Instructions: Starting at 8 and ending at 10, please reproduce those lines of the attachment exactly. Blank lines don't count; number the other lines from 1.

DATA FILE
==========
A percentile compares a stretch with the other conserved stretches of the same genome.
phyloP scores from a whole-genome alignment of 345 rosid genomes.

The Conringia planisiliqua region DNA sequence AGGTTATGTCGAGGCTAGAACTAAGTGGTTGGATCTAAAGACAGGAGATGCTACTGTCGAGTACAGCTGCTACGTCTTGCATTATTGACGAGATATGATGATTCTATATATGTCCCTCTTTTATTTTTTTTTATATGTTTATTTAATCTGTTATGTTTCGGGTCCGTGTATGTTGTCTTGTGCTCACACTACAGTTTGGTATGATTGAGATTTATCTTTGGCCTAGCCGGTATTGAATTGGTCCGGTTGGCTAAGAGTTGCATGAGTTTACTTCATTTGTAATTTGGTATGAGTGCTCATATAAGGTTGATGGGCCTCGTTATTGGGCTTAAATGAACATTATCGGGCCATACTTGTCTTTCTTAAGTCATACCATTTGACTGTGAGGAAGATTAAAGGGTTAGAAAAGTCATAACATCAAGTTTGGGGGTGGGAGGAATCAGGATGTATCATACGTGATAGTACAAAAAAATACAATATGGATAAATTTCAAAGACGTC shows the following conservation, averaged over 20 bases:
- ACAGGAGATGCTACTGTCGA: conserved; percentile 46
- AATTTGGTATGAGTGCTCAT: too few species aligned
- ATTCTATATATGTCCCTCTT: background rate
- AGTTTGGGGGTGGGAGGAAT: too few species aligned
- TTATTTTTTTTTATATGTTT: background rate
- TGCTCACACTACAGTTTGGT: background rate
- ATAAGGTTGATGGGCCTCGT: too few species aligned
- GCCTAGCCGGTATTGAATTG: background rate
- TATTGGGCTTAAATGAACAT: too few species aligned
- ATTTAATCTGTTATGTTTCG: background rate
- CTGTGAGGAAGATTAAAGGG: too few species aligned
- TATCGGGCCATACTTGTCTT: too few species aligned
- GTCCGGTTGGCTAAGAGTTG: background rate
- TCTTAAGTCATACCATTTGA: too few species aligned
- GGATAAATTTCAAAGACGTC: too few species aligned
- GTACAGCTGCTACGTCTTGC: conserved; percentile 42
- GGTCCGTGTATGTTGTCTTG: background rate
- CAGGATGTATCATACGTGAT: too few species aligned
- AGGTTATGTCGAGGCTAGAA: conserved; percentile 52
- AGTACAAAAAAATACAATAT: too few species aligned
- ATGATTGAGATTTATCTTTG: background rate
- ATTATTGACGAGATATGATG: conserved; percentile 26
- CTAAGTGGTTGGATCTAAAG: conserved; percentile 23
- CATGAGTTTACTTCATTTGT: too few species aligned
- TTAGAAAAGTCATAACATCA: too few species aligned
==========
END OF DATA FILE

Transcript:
- TTATTTTTTTTTATATGTTT: background rate
- TGCTCACACTACAGTTTGGT: background rate
- ATAAGGTTGATGGGCCTCGT: too few species aligned